I thought it was a "North Carolina thing." As soon as the mention of snow or frozen precipitation creeps into the forecast, parents and kids across the state rush to the local grocery store to stock up on the essentials- milk, bottled water, tp, eggs, bread and beer. I learned yesterday that this is apparently a D.C. thing too. I made it to the Van Ness Giant by about 3:30 p.m. thinking I would beat much of the rush. I was wrong. I snagged the last grocery cart in sight and embarked on a mission to navigate the tiny aisles packed with fellow shoppers trying to beat the after-work madness.

Yes, I made it out alive with everything on my list, including beer, wine and ingredients for my Super Bowl recipes. But I did realize that D.C. is not, in fact, a true northern city (as my northern friends will attest to). Granted, my hometown might enforce a mandatory evacuation if two feet of snow was forecast, but D.C. is apparently not free of snow storm overreaction.

Now it's time to hunker down. Well, when I get off work that is. One difference between D.C. and N.C. is that some offices in D.C. do stay open when a major snow is in the forecast. Sigh.

Thursday, February 4, 2010

Super Bowl: NOLA Style

I love the Super Bowl. Yes, it's the one day of the year when I watch NFL football, but who really actually cares about the game aside from the fans of the lucky teams? There's food involved and that's what matters. And the commercials. Each year I do pick a particular team to cheer for- whether it's the team with the cute quarterback (Go Patriots!)or the sentimental underdog (WHO DAT?!). Naturally I'm cheering on the Saints this year since a.)they've never won; b.)they are still feeling the effects of Katrina; and c.)they have amazing food. I also heard firsthand accounts of the city's passion for the team from a good friend who interned in NOLA this past fall.

But back to the food. With D.C. forecast to get at least a foot of snow this weekend, it's the perfect weekend to cook. I haven't exactly invited many friends over to watch the game, but that's not stopping me from planning a small NOLA-themed Super Bowl party. Surprisingly, I haven't found many web sites with NOLA recipes catered specifically to the Super Bowl, but I did find a few.

Here are the recipes I'm planning to make:

Barbequed Shrimp (from Illinois Times)

* 1 1/2 - 2 lb. shrimp, shelled and deveined, shells reserved
* 1 1/2 c. chicken or vegetable stock
* 1/2 lb. unsalted butter PLUS 10 T. chilled unsalted butter, cut into cubes
* 1/2 tsp. cayenne pepper, or to taste
* 1 tsp. freshly ground black pepper
* 1 tsp. kosher or sea salt
* 1 tsp. crushed red pepper, or to taste
* 1 T. fresh rosemary, or 1 tsp. dried leaves (do NOT use ground)
* 1 T. fresh thyme, or 1 tsp. dried leaves (do NOT use ground)
* 1/2 tsp dried oregano
* 1 T. minced garlic
* 1 T. Worcestershire sauce
* 1/2 c. beer, at room temperature
* 1/4 c. catsup, preferably Heinz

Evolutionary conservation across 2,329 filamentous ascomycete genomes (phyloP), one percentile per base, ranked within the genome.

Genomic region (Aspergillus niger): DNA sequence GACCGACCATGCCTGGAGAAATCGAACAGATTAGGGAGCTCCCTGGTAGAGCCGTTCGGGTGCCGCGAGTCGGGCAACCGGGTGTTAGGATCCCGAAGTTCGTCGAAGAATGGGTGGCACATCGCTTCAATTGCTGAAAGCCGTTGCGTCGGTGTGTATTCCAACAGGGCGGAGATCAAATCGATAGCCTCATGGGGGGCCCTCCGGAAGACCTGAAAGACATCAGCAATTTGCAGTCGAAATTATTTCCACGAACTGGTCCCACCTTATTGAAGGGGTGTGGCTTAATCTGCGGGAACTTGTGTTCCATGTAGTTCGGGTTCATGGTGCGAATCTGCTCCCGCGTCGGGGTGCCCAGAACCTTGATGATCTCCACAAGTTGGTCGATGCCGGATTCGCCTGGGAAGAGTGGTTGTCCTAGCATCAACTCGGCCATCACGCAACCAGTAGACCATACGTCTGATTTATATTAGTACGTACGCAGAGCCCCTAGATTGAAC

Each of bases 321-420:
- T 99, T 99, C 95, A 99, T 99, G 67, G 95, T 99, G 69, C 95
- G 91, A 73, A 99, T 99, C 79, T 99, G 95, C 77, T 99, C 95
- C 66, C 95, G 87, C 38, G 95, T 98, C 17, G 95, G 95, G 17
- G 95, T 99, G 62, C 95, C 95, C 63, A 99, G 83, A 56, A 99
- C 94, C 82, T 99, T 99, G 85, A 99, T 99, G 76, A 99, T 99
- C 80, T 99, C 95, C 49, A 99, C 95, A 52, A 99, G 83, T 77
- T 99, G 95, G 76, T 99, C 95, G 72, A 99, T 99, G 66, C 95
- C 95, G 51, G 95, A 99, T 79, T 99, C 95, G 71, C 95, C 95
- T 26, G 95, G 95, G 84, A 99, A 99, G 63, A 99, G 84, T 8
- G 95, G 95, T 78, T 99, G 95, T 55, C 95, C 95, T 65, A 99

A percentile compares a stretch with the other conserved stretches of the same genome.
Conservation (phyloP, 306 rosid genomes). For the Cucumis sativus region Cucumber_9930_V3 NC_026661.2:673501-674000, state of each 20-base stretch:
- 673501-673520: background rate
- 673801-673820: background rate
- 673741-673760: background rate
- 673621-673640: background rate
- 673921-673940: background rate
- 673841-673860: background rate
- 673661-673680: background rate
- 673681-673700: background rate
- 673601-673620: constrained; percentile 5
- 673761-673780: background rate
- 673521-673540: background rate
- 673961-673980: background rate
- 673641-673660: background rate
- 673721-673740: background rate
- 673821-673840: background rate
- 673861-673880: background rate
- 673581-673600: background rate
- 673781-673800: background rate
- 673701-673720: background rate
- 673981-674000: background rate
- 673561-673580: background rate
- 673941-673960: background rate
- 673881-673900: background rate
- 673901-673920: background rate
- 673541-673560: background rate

Add the shrimp shells to the stock in a pan, cover and simmer for one hour. Strain out the shells. Measure 1 c. of the stock and set aside.

Melt the lb. butter in a very large skillet over low heat. If the skillet isn’t big enough to hold the shrimp in one layer, use 2 skillets. It’s important not to crowd the pan. Add the spices, herbs, Worcestershire, and garlic and stir to combine. This may be done ahead of time. Have the remaining ingredients in bowls at hand. Heat the butter/spice mixture over high heat. When hot, add the shrimp and cook for 1-2 minutes (depending on the size of the shrimp), shaking the pan instead of stirring. Add the stock and cook another 2 minutes. Add the beer and catsup and cook a minute longer. Remove from the heat and whisk in the chilled butter a few cubes at a time.
Serves 4-8 as a main course, 12 or more as an appetizer.

Adapted from a recipe in Chef Paul Prudhomme’s Louisiana Kitchen.

Muffuletta Sandwiches (from Epicurious)

Olive Salad:

* 1 cup each pitted green and black olives, coarsely chopped
* 1 tablespoon tiny capers
* 1/3 cup diced (1/4 inch) roasted red bell pepper
* 1/4 cup diced (1/4 inch) celery, with leaves
* 2 tablespoons chopped flat-leaf parsley
* 2 teaspoons finely minced garlic
* 2 tablespoons red-wine vinegar
* 2 tablespoons olive oil
* Salt and pepper, to taste


* 1 round peasant bread (about 7 inches in diameter, 5 inches high), halved crosswise, insides pulled out
* 4 ounces each thinly sliced Genoa salami and mortadella (found in the deli section)
* 4 ounces thinly sliced provolone cheese

Beignets (from Food Network)


* 1 1/2 cups lukewarm water
* 1/2 cup granulated sugar
* 1 envelope active dry yeast
* 2 eggs, slightly beaten
* 1 1/4 teaspoons salt
* 1 cup evaporated milk
* 7 cups bread flour
* 1/4 cup shortening
* Nonstick spray
* Oil, for deep-frying
* 3 cups confectioners' sugar


Mix water, sugar, and yeast in a large bowl and let sit for 10 minutes.

In another bowl, beat the eggs, salt and evaporated milk together. Mix egg mixture to the yeast mixture. In a separate bowl, measure out the bread flour. Add 3 cups of the flour to the yeast mixture and stir to combine. Add the shortening and continue to stir while adding the remaining flour. Remove dough from the bowl, place onto a lightly floured surface and knead until smooth. Spray a large bowl with nonstick spray. Put dough into the bowl and cover with plastic wrap or a towel. Let rise in a warm place for at least 2 hours.

Preheat oil in a deep-fryer to 350 degrees F.

Add the confectioners' sugar to a paper or plastic bag and set aside.

Roll the dough out to about 1/4-inch thickness and cut into 1-inch squares. Deep-fry, flipping constantly, until they become a golden color. After beignets are fried, drain them for a few seconds on paper towels, and then toss them into the bag of confectioners' sugar. Hold bag closed and shake to coat evenly.

I've never used any of these recipes before, so I'm hoping everything turns out okay! I'll have updates on Monday!